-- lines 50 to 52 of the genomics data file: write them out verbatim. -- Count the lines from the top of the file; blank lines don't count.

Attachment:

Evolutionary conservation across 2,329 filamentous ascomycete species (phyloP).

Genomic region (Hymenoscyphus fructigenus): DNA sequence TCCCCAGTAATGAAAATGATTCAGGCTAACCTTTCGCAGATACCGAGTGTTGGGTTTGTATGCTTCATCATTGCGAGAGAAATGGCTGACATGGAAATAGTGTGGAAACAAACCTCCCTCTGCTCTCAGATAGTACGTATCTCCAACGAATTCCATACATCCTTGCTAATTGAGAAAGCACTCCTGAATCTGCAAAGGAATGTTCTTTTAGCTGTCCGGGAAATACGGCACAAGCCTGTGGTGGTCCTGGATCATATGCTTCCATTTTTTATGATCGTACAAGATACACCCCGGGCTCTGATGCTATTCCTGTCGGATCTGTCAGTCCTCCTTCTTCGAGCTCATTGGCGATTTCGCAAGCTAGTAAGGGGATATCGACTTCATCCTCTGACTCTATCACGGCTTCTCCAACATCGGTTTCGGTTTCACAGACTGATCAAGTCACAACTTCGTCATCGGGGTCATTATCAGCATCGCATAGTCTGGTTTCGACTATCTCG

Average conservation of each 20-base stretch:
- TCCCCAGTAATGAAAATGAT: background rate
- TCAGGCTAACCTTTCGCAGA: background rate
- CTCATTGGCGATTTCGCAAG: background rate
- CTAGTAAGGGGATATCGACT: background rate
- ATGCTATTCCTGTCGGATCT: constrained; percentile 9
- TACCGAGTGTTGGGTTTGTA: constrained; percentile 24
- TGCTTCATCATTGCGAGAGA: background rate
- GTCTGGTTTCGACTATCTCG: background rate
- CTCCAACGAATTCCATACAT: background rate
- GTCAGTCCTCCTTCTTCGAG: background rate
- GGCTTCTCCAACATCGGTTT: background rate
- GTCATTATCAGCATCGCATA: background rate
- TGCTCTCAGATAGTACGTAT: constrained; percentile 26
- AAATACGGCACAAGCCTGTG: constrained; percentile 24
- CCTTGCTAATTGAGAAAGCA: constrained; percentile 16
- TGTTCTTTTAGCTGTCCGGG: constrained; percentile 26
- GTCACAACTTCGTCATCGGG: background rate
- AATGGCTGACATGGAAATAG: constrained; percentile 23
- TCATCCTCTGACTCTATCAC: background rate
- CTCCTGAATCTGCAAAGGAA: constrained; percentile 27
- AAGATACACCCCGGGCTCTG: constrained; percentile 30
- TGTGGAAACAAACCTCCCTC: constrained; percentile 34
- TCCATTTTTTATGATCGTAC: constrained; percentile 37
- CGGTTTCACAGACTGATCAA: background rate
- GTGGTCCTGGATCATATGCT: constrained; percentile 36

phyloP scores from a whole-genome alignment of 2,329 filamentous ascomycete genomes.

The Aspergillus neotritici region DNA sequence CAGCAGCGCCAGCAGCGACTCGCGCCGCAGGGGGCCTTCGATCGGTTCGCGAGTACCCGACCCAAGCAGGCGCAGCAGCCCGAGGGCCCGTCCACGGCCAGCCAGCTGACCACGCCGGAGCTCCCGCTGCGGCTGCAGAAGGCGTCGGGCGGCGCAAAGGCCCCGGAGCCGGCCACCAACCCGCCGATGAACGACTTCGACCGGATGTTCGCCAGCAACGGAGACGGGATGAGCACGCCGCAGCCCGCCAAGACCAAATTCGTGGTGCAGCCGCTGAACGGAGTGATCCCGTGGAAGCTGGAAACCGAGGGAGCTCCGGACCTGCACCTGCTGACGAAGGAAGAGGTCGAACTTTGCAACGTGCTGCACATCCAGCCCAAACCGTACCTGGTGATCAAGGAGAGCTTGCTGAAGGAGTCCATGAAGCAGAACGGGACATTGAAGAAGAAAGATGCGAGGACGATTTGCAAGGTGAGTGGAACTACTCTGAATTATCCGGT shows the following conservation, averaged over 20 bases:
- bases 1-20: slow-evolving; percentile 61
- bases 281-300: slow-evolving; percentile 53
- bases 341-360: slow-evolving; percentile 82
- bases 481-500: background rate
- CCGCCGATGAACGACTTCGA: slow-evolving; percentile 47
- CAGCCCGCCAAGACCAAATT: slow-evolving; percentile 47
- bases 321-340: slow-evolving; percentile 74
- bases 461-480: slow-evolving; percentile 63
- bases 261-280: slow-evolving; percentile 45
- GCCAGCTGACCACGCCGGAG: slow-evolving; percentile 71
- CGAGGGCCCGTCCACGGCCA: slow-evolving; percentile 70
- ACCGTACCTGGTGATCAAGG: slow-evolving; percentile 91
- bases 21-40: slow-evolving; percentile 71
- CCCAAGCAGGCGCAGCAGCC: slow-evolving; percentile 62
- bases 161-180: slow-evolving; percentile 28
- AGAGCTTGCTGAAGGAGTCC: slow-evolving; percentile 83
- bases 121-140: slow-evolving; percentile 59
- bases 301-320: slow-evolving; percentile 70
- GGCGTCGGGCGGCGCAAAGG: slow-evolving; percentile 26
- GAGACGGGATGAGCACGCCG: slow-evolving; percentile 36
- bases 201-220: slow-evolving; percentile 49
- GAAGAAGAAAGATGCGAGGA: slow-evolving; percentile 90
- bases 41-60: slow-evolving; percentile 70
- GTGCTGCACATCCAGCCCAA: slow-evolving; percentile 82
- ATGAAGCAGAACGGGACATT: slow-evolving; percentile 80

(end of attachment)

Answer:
- GAGACGGGATGAGCACGCCG: slow-evolving; percentile 36
- bases 201-220: slow-evolving; percentile 49
- GAAGAAGAAAGATGCGAGGA: slow-evolving; percentile 90